Cotton was not an aboriginal crop in Tennessee, nor was it widely cultivated by the earliest settlers in mountainous East Tennessee. Gins for separating cotton seed from fiber were brought into Middle Tennessee during the 1780s, however, and soon appeared on estate inventories and tax rolls. Andre Michaux, a French botanist who visited Nashville in 1802, spoke enthusiastically on the wealth to be made from growing and selling cotton. Prices at the New Orleans cotton market were avidly followed by the early Cumberland settlers, and on the frontier cotton doubled as an export commodity sent downriver to market and as an important article of domestic manufacture. Families ginned, carded, and spun the fiber to make thread for a heavy homespun cloth.
Middle Tennessee’s importance in terms of cotton production was eclipsed as richer lands became available. Large-scale cultivation of cotton did not begin until the 1820s with the opening of the land between the Tennessee and Mississippi Rivers. The upper wedge of the Mississippi Delta extends into southwestern Tennessee, and it was in this fertile section that King Cotton took hold. Despite the importance of the crop in Shelby, Fayette, Hardeman, Haywood, and Madison Counties, however, the state’s agriculture as a whole was never devoted exclusively to cotton, as it was in other southern states.
Cotton had a seasonal cycle and work regimen all its own. As the principal cash crop before the Civil War, cotton was planted year after year on the same land; it required, therefore, a deep, rich soil such as West Tennessee offered. The region grew a high grade cotton with a long and heavy staple. Raising and picking cotton demanded a great deal of hand labor, and the crop, typically, was worked by slave gang labor on large plantations. The identification of cotton with slavery was central to this distinctive brand of antebellum agriculture. In that section of Tennessee where cotton was grown, the demands of the crop and the slave/planter system that nurtured it flavored the entire character of life.
The growing of cotton and the entrepreneurial activities surrounding its movements through the world market were responsible for much of the antebellum economic growth in Tennessee. By 1850 Tennessee held fifth place among the cotton-growing states, and the ensuing decade’s high prices fueled a tremendous surge both in cotton production and the number of slaves. Memphis laid claim to the title of “Biggest Inland Cotton Market in the World” and became a headquarters for cotton factors, the financial intermediaries who provided planters with operating capital and marketed the crop. The Civil War had an especially destructive impact on cotton farming, and Tennessee’s output fifty years later was still below what it had been in 1860.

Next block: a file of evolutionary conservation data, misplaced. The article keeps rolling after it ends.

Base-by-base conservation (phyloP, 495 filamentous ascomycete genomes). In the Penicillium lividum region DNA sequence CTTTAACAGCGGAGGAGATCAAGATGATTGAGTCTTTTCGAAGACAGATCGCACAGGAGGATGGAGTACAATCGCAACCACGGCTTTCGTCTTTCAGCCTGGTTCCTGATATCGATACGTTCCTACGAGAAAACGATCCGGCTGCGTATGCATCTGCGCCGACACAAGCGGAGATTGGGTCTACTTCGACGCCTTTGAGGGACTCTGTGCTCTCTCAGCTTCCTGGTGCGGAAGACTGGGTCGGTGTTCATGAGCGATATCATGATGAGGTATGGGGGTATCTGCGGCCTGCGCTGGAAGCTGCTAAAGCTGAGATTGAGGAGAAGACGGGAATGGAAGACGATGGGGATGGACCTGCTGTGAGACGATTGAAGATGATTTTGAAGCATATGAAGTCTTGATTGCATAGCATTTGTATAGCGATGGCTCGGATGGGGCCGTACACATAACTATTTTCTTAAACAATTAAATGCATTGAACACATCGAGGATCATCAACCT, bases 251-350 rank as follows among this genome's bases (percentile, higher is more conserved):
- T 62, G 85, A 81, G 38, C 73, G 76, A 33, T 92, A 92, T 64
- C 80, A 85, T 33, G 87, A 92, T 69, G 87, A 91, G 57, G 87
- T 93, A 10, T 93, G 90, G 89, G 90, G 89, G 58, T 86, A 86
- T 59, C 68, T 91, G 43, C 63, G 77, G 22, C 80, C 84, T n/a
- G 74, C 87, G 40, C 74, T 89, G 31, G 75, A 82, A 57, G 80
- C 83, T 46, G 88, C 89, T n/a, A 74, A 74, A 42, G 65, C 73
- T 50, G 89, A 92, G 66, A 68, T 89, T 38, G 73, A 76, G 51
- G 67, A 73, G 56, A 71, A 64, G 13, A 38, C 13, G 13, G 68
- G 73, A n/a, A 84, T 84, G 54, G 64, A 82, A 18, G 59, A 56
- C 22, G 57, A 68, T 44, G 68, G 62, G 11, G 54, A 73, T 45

Following emancipation, West Tennessee cotton planters needed a new labor system to replace slavery, and for the next sixty years the sharecropper system of tenancy dominated the region. Mostly African American sharecroppers worked for one-half or one-third of the cotton crop, from which was deducted the cost (plus interest) of seed, mules, and supplies that had been advanced to them by the landlord at the start of the season. Despite chronically low prices for cotton (4 1/2 cents per pound in 1894), the dependency of the Delta on this single crop grew stronger over time. In one of the worst years ever, 1930, over a million acres were in production statewide, an all-time high.
Traditional cotton agriculture was shaken by the successive jolts of the boll weevil; the migration of blacks to the North; the collapse of farm markets after 1920; the 1927 Mississippi River flood; the severe drought three years later; the worst depression in history; and New Deal crop reduction programs. Together these events transformed the old labor intensive and tenant-based system. Tractors replaced tenants, sharecropping declined, and surplus rural laborers migrated to the cities.
After the onset of mechanical pickers in Tennessee during the 1940s, West Tennessee cotton agriculture, which had higher yields than other states, became even more productive. By the 1950s cotton ranked first among Tennessee’s farm commodities in the value of production. Two derivative industries–cottonseed processing in Memphis and textile manufacturing, mainly in East Tennessee–have become important parts of the state’s economy. There are only scattered remnants today of that century or so when cotton dominated the fortunes of much of the state. A way of life that typified rural West Tennessee since Reconstruction has disappeared, and few mourn its passing. According to figures from the Memphis-based National Cotton Council of America, 2,137 farms in Tennessee produced $212.5 million in cotton in 1997.